The Asian Voice

World's longest sea bridge linking Hong Kong to China is not floating away: China Daily (Asia)

A view of an artificial island along the Hong Kong-Zhuhai-Macau Bridge, on March 28, 2018.
A view of an artificial island along the Hong Kong-Zhuhai-Macau Bridge, on March 28, 2018.PHOTO: AFP

In the article, the writer refutes rumours that parts of the bridge connecting Hong Kong, China and Macau are drifting away. The speculation followed the release and circulation of photographs, taken recently, that suggested that structures around the bridge may have been damaged.

HONG KONG (CHINA DAILY/ASIA NEWS NETWORK) - The Hong Kong-Zhuhai-Macao Bridge features four artificial islands - two standing in the sea and two on the shore. Those in the sea were built by China Communications Construction on a construction and design contract.

The sea islands connect the bridge sections which run above the water, with the submarine tunnel.

To achieve this link we invented the "deep-insert steel cylinders" technique to build the islands, ensuring the bridge could open for traffic according to schedule.

This new technique piles 120 steel cylinders - 22 meters in diameter and more than 50 meters long - one by one 30 meters into the seabed.

The innovation shortened construction time of the islands from three years to just seven months and let builders avoid large-scale seabed dredging, which protected the maritime ecosystem and diminished the bridge's impact on the Chinese white dolphins' habitat.

This new technique is like planting trees in the sea, so the islands could be firmly rooted.

The underwater tunnel is connected to an island at each end, its top elevation being above the surrounding seabed. To lower the risk of ship collisions we adopted the submerged breakwater design, with a 120-meter-wide breakwater protecting the tunnel.

It is this submerged breakwater that has led to what Hong Kong media have claimed to be evidence of the islands having shifted and been damaged.

For the head part and waters above the tunnel connecting to it, the blocks appear irregular because most are submerged under water and appearance is not significant. Moreover, irregular arrangement allows more permeability, forming a fish reef, and reduces uneven loading on the tunnel top.

Blocks of armour protection surrounding the artificial islands and above the tunnel have to be stabilised in place and must not be moved by waves or currents.

Taking into consideration possible adverse weather and sea conditions in this region within the next 120 years, we hired professional research units to create design standards.

When considering the type of armour protection, we compared accropode, dolosse and rock.

After confirming the initial plan, we hired research units again to conduct physical-model tests under wave attack to formulate the final plan.

We used dolosse of five and eight tons respectively as the blocks of armor protection.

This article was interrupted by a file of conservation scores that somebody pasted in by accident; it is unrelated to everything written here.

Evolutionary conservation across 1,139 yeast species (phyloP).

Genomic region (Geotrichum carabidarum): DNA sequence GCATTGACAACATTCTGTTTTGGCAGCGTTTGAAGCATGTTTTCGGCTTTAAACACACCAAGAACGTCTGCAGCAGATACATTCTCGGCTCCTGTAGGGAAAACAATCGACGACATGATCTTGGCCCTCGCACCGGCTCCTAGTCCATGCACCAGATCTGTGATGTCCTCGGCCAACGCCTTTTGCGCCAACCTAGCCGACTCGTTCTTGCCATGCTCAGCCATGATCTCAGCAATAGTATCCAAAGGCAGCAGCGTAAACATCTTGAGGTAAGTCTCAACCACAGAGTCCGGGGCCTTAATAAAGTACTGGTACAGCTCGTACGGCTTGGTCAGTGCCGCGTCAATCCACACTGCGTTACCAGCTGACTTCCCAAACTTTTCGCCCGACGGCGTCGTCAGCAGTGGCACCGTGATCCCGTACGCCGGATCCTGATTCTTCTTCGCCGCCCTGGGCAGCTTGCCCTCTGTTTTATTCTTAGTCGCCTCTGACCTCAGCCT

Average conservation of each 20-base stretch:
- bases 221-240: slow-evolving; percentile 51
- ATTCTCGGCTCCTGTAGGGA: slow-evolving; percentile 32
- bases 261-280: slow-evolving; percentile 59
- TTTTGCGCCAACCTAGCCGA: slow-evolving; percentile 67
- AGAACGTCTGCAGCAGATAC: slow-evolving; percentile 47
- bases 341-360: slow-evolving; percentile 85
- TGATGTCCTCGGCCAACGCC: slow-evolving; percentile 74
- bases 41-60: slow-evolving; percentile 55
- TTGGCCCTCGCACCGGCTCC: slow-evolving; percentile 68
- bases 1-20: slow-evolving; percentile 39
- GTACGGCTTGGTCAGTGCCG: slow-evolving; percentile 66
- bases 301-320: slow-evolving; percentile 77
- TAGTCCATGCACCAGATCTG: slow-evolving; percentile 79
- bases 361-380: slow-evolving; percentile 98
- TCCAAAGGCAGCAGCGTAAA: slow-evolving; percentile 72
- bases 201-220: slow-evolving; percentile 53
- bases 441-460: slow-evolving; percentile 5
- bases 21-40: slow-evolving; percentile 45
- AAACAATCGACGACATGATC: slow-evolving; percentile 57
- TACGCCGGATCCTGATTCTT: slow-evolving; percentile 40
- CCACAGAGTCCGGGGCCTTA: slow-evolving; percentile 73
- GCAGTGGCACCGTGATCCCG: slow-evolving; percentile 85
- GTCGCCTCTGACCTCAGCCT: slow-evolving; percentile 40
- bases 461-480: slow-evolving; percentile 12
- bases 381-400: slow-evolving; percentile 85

The artificial island at nearby Hong Kong port is certainly not subject to the same intensity of wave impacts so blocks of just two tons are used there.

The stability of dolosse depends not only on their weight but also on interlocking.

Compared with other kinds of protection armour, the permeability of dolosse is the best.

That is why the dolosse could form a very good fish reef and an excellent habitat for white dolphins. When the bridge is in operation, whether the protection blocks are in good condition could be judged by visual observation.

To minimise tunnel subsidence, we used a sand compaction pile of high replacement ratio to strengthen the soft soil in the foundation.

Natural sea sand is used in the process, creating minimal impact on the environment.

Furthermore, before putting the tunnel in place, 1.4 million tons of gravel were used as ballast to compact the foundation in advance.

The weight was about 120 per cent of the total weight of the tunnel when in operation in future.

As expected, measurement figures show the current subsidence of the tunnel is controlled at the best level.

When building two islands and a tunnel in the sea, the best design should respect nature on one hand while maintaining safety, environmental protection and beauty on the other. The dolosse arrangement for instance could be either regular or irregular.

For the two sides and tail of the island this arrangement is "regular" since most of the blocks appear above sea level; a regular pattern looks good.

For the head part and waters above the tunnel connecting to it, the blocks appear irregular because most are submerged under water and appearance is not significant.

Moreover, irregular arrangement allows more permeability, forming a fish reef, and reduces uneven loading on the tunnel top.

Typhoon Hato's attack last year was the most severe test on the project as well as our seven years' work. Readers could compare photographs before and after the typhoon attack and I guarantee you they won't find any damage.

Hong Kong is an international city that has undertaken the world-renowned infrastructure projects of the Tsing Ma Bridge and the Stonecutters Bridge.

During the 20 years after the special administrative region's return to the motherland, the Chinese mainland's engineering capabilities have made immense progress.

This bridge - constructed with the cooperation of Hong Kong, Zhuhai and Macao - is the most challenging engineering project in the world so far.

That we have been able to accomplish it within seven years is something all Chinese people should take pride in.

The writer is one of the designers of the bridge. China Daily (Asia) is a member of The Straits Times media partner Asia News Network, an alliance of 23 news media entities.